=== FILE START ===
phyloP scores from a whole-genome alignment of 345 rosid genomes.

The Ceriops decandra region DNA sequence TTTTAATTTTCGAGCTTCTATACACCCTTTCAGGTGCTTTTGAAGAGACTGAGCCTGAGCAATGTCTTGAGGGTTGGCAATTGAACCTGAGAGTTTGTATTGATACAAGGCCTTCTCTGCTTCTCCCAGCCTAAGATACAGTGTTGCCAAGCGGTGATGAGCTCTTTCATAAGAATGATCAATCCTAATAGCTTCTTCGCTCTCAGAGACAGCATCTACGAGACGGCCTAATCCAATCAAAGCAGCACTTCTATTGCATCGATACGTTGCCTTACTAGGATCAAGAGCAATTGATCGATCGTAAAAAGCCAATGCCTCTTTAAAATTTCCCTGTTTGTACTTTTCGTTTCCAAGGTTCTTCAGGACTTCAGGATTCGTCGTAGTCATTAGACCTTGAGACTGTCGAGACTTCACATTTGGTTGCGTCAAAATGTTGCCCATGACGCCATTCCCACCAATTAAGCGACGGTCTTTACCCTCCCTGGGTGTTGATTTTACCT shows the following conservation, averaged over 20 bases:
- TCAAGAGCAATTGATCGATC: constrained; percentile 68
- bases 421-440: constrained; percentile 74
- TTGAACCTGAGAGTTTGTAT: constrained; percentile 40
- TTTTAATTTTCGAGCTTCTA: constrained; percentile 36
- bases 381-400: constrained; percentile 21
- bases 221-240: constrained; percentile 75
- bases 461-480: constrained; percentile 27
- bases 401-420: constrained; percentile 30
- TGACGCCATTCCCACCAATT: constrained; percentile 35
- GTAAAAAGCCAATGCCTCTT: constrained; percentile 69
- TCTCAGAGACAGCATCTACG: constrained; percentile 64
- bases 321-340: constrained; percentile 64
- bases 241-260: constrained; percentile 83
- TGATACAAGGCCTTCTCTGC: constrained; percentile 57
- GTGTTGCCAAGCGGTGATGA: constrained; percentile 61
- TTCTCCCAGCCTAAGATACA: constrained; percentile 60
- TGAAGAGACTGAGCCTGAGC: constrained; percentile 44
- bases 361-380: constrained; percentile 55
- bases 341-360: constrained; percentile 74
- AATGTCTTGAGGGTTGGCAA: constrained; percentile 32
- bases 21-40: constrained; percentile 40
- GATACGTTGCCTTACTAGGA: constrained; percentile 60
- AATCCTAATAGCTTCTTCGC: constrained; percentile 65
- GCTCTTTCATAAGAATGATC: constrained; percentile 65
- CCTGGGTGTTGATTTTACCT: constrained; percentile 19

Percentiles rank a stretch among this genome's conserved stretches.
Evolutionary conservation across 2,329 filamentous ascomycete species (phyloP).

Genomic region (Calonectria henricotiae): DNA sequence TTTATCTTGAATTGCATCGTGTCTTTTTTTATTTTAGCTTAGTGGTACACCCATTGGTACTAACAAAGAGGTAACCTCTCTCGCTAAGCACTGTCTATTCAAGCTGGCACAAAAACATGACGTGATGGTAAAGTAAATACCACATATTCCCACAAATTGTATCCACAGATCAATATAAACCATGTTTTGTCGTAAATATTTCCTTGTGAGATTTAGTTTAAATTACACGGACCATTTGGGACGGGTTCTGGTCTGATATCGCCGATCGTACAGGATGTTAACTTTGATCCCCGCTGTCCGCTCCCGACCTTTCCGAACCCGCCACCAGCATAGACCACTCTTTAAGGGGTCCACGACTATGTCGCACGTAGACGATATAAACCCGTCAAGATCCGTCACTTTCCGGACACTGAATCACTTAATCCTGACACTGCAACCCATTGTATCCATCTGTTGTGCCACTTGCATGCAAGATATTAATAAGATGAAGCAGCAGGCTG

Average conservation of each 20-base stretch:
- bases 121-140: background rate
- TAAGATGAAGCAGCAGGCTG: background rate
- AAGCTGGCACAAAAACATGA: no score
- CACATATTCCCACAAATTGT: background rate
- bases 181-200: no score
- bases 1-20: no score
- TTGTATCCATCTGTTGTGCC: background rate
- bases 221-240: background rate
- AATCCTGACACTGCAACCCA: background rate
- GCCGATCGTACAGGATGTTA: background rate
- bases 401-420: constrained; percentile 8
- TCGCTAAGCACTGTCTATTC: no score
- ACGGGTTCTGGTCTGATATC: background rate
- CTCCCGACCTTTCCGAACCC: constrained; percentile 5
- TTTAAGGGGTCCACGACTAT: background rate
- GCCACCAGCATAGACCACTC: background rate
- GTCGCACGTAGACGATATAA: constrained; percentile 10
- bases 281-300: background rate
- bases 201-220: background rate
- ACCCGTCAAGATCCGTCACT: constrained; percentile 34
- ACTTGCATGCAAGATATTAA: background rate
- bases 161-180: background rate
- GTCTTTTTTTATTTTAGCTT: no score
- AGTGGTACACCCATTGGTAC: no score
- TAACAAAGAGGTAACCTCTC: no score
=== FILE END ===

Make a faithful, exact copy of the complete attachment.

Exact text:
phyloP scores from a whole-genome alignment of 345 rosid genomes.

The Ceriops decandra region DNA sequence TTTTAATTTTCGAGCTTCTATACACCCTTTCAGGTGCTTTTGAAGAGACTGAGCCTGAGCAATGTCTTGAGGGTTGGCAATTGAACCTGAGAGTTTGTATTGATACAAGGCCTTCTCTGCTTCTCCCAGCCTAAGATACAGTGTTGCCAAGCGGTGATGAGCTCTTTCATAAGAATGATCAATCCTAATAGCTTCTTCGCTCTCAGAGACAGCATCTACGAGACGGCCTAATCCAATCAAAGCAGCACTTCTATTGCATCGATACGTTGCCTTACTAGGATCAAGAGCAATTGATCGATCGTAAAAAGCCAATGCCTCTTTAAAATTTCCCTGTTTGTACTTTTCGTTTCCAAGGTTCTTCAGGACTTCAGGATTCGTCGTAGTCATTAGACCTTGAGACTGTCGAGACTTCACATTTGGTTGCGTCAAAATGTTGCCCATGACGCCATTCCCACCAATTAAGCGACGGTCTTTACCCTCCCTGGGTGTTGATTTTACCT shows the following conservation, averaged over 20 bases:
- TCAAGAGCAATTGATCGATC: constrained; percentile 68
- bases 421-440: constrained; percentile 74
- TTGAACCTGAGAGTTTGTAT: constrained; percentile 40
- TTTTAATTTTCGAGCTTCTA: constrained; percentile 36
- bases 381-400: constrained; percentile 21
- bases 221-240: constrained; percentile 75
- bases 461-480: constrained; percentile 27
- bases 401-420: constrained; percentile 30
- TGACGCCATTCCCACCAATT: constrained; percentile 35
- GTAAAAAGCCAATGCCTCTT: constrained; percentile 69
- TCTCAGAGACAGCATCTACG: constrained; percentile 64
- bases 321-340: constrained; percentile 64
- bases 241-260: constrained; percentile 83
- TGATACAAGGCCTTCTCTGC: constrained; percentile 57
- GTGTTGCCAAGCGGTGATGA: constrained; percentile 61
- TTCTCCCAGCCTAAGATACA: constrained; percentile 60
- TGAAGAGACTGAGCCTGAGC: constrained; percentile 44
- bases 361-380: constrained; percentile 55
- bases 341-360: constrained; percentile 74
- AATGTCTTGAGGGTTGGCAA: constrained; percentile 32
- bases 21-40: constrained; percentile 40
- GATACGTTGCCTTACTAGGA: constrained; percentile 60
- AATCCTAATAGCTTCTTCGC: constrained; percentile 65
- GCTCTTTCATAAGAATGATC: constrained; percentile 65
- CCTGGGTGTTGATTTTACCT: constrained; percentile 19

Percentiles rank a stretch among this genome's conserved stretches.
Evolutionary conservation across 2,329 filamentous ascomycete species (phyloP).

Genomic region (Calonectria henricotiae): DNA sequence TTTATCTTGAATTGCATCGTGTCTTTTTTTATTTTAGCTTAGTGGTACACCCATTGGTACTAACAAAGAGGTAACCTCTCTCGCTAAGCACTGTCTATTCAAGCTGGCACAAAAACATGACGTGATGGTAAAGTAAATACCACATATTCCCACAAATTGTATCCACAGATCAATATAAACCATGTTTTGTCGTAAATATTTCCTTGTGAGATTTAGTTTAAATTACACGGACCATTTGGGACGGGTTCTGGTCTGATATCGCCGATCGTACAGGATGTTAACTTTGATCCCCGCTGTCCGCTCCCGACCTTTCCGAACCCGCCACCAGCATAGACCACTCTTTAAGGGGTCCACGACTATGTCGCACGTAGACGATATAAACCCGTCAAGATCCGTCACTTTCCGGACACTGAATCACTTAATCCTGACACTGCAACCCATTGTATCCATCTGTTGTGCCACTTGCATGCAAGATATTAATAAGATGAAGCAGCAGGCTG

Average conservation of each 20-base stretch:
- bases 121-140: background rate
- TAAGATGAAGCAGCAGGCTG: background rate
- AAGCTGGCACAAAAACATGA: no score
- CACATATTCCCACAAATTGT: background rate
- bases 181-200: no score
- bases 1-20: no score
- TTGTATCCATCTGTTGTGCC: background rate
- bases 221-240: background rate
- AATCCTGACACTGCAACCCA: background rate
- GCCGATCGTACAGGATGTTA: background rate
- bases 401-420: constrained; percentile 8
- TCGCTAAGCACTGTCTATTC: no score
- ACGGGTTCTGGTCTGATATC: background rate
- CTCCCGACCTTTCCGAACCC: constrained; percentile 5
- TTTAAGGGGTCCACGACTAT: background rate
- GCCACCAGCATAGACCACTC: background rate
- GTCGCACGTAGACGATATAA: constrained; percentile 10
- bases 281-300: background rate
- bases 201-220: background rate
- ACCCGTCAAGATCCGTCACT: constrained; percentile 34
- ACTTGCATGCAAGATATTAA: background rate
- bases 161-180: background rate
- GTCTTTTTTTATTTTAGCTT: no score
- AGTGGTACACCCATTGGTAC: no score
- TAACAAAGAGGTAACCTCTC: no score